Virtual Surgery On The High Seas

Russian sailor Victor Yazikov knows wind and water, but words on a screen were foreign to him. Until they saved his life, reports CBS News Correspondent Diana Olick.

Viktor was on the first leg of a solo around the world race, which began in South Carolina in September. The race requires each sailor be equipped with a satellite-linked laptop connected to the Internet.

Viktor quickly learned how valuable email at sea could be. He had injured his elbow, and the wound had become dangerously infected.

"The infection would have ruptured internally and spread through the tissue planes of his forearm which would have been a disaster."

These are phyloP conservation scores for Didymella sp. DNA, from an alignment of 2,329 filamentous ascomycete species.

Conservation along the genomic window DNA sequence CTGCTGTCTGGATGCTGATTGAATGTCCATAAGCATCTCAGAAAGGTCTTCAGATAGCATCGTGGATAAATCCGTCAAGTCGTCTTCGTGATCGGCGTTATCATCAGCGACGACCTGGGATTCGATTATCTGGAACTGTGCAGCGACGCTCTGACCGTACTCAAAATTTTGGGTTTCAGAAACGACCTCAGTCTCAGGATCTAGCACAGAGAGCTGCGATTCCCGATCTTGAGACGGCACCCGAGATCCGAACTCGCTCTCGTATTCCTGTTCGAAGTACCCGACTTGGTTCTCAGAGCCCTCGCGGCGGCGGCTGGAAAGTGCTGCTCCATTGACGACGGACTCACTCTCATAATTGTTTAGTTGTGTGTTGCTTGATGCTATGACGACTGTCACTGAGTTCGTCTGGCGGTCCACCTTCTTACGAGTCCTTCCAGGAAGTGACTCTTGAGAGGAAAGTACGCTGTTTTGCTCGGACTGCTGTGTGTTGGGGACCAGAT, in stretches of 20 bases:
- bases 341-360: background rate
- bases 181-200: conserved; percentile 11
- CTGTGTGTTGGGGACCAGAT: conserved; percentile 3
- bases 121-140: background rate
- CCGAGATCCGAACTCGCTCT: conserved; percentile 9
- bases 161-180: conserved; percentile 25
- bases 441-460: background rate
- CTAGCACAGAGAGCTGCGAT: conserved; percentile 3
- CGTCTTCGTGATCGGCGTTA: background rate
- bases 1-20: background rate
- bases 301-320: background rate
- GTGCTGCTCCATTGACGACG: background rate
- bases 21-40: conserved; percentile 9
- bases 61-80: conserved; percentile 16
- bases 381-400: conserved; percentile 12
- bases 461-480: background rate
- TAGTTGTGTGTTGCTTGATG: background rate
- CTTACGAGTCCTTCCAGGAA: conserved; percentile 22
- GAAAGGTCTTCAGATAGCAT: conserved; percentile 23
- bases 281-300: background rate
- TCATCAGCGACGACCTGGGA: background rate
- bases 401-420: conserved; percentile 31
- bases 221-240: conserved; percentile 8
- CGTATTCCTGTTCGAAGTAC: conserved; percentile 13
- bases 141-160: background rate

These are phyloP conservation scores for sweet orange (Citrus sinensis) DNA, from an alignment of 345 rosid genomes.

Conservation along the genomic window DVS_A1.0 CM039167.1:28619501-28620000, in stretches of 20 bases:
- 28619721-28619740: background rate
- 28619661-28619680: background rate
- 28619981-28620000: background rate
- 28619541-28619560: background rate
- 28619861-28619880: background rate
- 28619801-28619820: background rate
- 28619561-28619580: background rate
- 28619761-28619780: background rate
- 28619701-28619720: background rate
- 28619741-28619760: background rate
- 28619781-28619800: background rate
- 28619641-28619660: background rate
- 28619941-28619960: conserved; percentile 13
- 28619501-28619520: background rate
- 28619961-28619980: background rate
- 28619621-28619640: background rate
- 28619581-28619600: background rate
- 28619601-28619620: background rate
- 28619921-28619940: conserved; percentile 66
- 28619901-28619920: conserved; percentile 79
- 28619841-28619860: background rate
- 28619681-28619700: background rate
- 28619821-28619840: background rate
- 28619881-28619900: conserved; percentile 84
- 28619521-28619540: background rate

Boston doctor Daniel Carlin was luckily on call, and online when Viktor emailed, 400 miles off the coast of South Africa.

An infectious disease specialist, Carlin was running a "virtual" emergency room for the racers.

"Well, what followed was a 14-point email from me where I described in detail what I want him to do in very simple language," remembers Carlin. "He would have to do it on the ship, by himself, with my instructions with a scalpel."

"The ability to communicate with doctor, it helped very much without any doubt," says Viktor. "I know this modern technology it will save lots of trouble."

Viktor was able to drain the wound, stop the bleeding, and get to Cape Town ahead of some other racers.

"Dr. Carlin, I am grateful so much, you are like my brother," says Viktor.

He will set sail again soon on his boat named Winds of Change. A single sailor, Viktor now knows that he is far from alone.
  • CBSNews.com staff CBSNews.com staff

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